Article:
Reported, by Canadian publication La Presse: Remote access and encryption of laptops, smart phones and tablets during a raid on the offices of Uber Montreal. (Links in French, because Quebec – link to a Google translation to English here.) Québecois tax authorities visiting two separate locations on May 14 of this year found that the devices they were attempting to access and copy were being remotely rebooted even as the raid took place, and rendered unreadable though encryption. As the article notes, “Technically, data that have been encrypted are not altered, but modified to make it unreadable without a password.” So there, Monsieur Taxman!
Android Issues, Part One: Fun With Your Accelerometer Data
Tracked, by researchers from Nanjing University: Travellers on commuter trains, using only motion sensor data swiped from their Android phones. Since Android doesn’t protect accelerometer data, this allowed the team to uniquely identify and trace the movements of up to 92 percent of the test subjects, and could be used as a malware attack vector which would be especially efficient in cities like New York and Tokyo where most of the population uses mass transit. (We also like the forthright title of their research paper: We Can Track You If You Take the Metro.)
Android Issues, Part Two: Reset…Doesn’t.
Tested and found wanting, by scientists at the University of Cambridge: the default data-wiping system built into Android devices. Access to theoretically-deleted content – including Google and Facebook tokens and data like text messages, videos and photos – can be gained due to a flawed factory reset procedure that leaves an estimated half a billion devices open to exploitation. (Note that tests were performed on Android releases from 4.3 back through 2.1 – current versions, however, are presumed to be similarly vulnerable.)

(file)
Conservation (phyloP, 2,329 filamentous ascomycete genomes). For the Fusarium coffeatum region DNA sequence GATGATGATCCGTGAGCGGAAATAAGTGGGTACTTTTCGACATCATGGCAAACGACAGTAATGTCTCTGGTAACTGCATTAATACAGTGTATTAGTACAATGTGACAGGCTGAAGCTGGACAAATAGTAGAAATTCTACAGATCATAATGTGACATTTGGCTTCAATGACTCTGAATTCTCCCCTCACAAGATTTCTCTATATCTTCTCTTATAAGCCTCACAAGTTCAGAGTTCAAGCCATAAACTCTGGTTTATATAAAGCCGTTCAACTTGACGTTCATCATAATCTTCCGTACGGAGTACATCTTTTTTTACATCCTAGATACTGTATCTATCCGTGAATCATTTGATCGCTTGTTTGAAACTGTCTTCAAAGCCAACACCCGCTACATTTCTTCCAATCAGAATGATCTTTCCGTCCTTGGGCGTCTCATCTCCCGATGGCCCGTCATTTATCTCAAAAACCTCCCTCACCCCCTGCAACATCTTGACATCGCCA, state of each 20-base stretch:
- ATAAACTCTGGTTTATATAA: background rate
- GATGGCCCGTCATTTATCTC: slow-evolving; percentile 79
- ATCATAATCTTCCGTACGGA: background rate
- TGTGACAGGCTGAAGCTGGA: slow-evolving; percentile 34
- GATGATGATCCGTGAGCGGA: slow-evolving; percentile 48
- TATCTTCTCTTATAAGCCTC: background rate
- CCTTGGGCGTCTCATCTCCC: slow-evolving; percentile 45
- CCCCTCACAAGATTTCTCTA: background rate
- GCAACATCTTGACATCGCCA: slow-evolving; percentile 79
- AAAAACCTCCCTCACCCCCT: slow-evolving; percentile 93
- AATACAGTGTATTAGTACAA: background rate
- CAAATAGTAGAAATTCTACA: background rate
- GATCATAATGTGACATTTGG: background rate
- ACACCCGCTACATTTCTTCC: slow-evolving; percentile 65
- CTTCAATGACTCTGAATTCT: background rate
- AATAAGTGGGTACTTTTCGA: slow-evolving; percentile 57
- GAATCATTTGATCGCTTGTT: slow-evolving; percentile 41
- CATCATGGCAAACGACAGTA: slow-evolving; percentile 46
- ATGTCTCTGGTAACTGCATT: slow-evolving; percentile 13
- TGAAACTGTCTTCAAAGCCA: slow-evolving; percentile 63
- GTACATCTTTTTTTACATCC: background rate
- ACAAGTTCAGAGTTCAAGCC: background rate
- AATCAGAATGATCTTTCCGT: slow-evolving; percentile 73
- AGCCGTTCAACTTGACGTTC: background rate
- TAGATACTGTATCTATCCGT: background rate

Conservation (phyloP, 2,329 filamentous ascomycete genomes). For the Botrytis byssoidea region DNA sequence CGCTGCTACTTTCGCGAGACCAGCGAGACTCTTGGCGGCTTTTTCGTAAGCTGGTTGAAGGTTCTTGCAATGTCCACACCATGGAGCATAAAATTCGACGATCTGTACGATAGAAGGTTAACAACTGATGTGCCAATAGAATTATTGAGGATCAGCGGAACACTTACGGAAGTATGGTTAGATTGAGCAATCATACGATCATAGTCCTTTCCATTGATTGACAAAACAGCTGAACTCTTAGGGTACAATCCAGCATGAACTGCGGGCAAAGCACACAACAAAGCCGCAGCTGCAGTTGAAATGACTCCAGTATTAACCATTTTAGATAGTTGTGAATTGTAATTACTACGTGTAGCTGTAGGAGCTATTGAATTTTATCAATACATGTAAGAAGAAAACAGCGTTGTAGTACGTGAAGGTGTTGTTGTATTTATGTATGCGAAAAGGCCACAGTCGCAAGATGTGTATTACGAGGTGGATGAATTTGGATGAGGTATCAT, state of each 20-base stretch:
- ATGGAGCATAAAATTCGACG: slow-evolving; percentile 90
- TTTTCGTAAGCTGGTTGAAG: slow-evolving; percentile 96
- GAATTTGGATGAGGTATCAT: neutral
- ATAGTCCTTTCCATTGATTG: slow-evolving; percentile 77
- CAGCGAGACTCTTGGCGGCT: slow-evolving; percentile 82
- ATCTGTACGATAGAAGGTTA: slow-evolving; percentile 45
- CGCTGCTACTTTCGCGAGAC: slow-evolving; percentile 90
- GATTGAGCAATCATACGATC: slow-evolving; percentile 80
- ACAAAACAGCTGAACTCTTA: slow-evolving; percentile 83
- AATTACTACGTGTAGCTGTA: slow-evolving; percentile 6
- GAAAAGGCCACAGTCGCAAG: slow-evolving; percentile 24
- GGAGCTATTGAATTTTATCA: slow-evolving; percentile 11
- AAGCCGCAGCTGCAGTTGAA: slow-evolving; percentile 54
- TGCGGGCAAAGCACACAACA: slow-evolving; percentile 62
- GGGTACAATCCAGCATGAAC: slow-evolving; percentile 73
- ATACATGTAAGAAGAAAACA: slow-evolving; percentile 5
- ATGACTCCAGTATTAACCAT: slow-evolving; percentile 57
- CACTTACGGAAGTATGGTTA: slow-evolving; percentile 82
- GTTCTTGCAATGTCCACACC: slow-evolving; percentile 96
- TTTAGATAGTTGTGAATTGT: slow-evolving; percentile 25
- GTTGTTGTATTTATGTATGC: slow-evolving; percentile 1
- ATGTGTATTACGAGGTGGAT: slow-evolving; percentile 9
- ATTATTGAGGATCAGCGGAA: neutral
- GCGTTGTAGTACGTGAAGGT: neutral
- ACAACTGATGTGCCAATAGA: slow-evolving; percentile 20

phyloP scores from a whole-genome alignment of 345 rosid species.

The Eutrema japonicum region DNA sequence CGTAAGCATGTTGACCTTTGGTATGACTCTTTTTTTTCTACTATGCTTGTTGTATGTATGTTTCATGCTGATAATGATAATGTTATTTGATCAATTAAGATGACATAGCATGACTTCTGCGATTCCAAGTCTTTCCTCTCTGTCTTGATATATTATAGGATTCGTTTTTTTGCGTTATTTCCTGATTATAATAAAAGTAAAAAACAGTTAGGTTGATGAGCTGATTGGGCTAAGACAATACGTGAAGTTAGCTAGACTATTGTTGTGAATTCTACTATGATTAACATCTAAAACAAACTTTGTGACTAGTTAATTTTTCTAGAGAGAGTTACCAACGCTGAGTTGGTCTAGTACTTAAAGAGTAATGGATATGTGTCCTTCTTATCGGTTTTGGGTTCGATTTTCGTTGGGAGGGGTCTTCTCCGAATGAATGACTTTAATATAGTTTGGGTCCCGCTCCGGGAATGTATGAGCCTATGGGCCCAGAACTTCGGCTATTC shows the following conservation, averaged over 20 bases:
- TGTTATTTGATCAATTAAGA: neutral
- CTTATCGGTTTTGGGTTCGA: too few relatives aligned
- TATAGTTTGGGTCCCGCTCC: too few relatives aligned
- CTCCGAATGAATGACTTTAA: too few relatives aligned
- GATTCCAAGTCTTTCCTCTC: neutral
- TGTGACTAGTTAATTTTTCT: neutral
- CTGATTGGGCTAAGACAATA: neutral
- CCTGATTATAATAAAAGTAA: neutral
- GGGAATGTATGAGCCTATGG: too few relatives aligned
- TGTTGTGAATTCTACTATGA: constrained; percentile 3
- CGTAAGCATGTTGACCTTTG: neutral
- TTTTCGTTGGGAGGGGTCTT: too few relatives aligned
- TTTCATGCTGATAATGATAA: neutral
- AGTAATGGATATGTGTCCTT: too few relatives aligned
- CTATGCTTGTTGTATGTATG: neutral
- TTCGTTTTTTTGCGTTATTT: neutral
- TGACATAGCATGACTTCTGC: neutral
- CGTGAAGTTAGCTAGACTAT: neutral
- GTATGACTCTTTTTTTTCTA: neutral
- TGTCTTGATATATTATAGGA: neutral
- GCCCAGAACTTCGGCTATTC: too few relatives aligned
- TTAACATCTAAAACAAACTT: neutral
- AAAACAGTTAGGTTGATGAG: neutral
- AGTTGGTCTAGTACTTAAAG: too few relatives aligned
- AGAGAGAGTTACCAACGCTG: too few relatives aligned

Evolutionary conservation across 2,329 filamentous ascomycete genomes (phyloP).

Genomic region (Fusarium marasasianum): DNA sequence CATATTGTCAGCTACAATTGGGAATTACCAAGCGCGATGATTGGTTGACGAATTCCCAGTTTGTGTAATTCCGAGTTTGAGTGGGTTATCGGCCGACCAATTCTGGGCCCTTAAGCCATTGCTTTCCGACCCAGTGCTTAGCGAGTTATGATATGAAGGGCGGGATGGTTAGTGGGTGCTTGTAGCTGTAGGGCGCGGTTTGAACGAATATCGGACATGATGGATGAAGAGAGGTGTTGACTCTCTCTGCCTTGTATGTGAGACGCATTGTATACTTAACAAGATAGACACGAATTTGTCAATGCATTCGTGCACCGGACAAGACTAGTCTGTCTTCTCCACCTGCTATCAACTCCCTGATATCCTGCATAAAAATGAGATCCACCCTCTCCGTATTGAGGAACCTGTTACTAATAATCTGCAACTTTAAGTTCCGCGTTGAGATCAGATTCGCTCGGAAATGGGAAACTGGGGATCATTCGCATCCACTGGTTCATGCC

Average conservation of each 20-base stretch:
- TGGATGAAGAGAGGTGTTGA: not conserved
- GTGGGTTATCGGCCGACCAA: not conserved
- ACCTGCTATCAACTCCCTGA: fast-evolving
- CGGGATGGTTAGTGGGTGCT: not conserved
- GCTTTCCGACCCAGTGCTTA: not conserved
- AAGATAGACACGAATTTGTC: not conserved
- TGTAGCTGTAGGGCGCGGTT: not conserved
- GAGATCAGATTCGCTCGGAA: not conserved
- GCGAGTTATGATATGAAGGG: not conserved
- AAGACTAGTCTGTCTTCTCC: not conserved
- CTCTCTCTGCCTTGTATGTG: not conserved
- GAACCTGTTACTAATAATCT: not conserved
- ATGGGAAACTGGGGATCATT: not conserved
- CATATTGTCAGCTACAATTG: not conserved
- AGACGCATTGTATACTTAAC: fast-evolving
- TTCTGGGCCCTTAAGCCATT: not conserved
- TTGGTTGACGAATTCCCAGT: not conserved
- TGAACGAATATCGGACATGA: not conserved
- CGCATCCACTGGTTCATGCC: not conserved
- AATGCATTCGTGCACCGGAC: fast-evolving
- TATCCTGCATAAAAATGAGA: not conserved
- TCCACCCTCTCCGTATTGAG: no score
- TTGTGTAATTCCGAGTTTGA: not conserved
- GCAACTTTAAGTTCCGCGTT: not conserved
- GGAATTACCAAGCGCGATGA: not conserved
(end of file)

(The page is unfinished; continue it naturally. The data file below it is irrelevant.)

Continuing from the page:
NON-Android Issue, Just to Switch Things Up
Discovered, by reddit user aus10_t8um: A text message which crashes iPhones upon receipt. The issue is discussed in detail over at the Register – the short version is that Apple’s CoreText display library and Unicode occasionally get athwart each other’s hawse. In this instance, this has been finessed to create a text message of doom. Entirely doable, since Unicode is kind of insane. (Great, but insane.)
Ironic Certificate Expiration Issues, Number 1,247 in a Series
This week’s object lesson: The website of the UK’s Courts and Tribunals Judiciary, which threw visitors a “This Connection Is Untrusted” message as of May 27th due to an expired SSL certificate. Although corrected pretty quickly, any visitors just wanting to catch up on the swearing-in of the new Lord Chancellor might be nonplussed to read “this error could mean that someone is tampering with your connection.”
Once again, we find there’s so much more than we can fit into one week’s roundup – nothing about this week’s crop of router exploits, no mention of how easy it is to tease data out of your FitBit, – but we’ll be back next Friday with more. As always, please let us know your take on these issues, and remember what SSL.com truly believes – a safer internet is a better internet.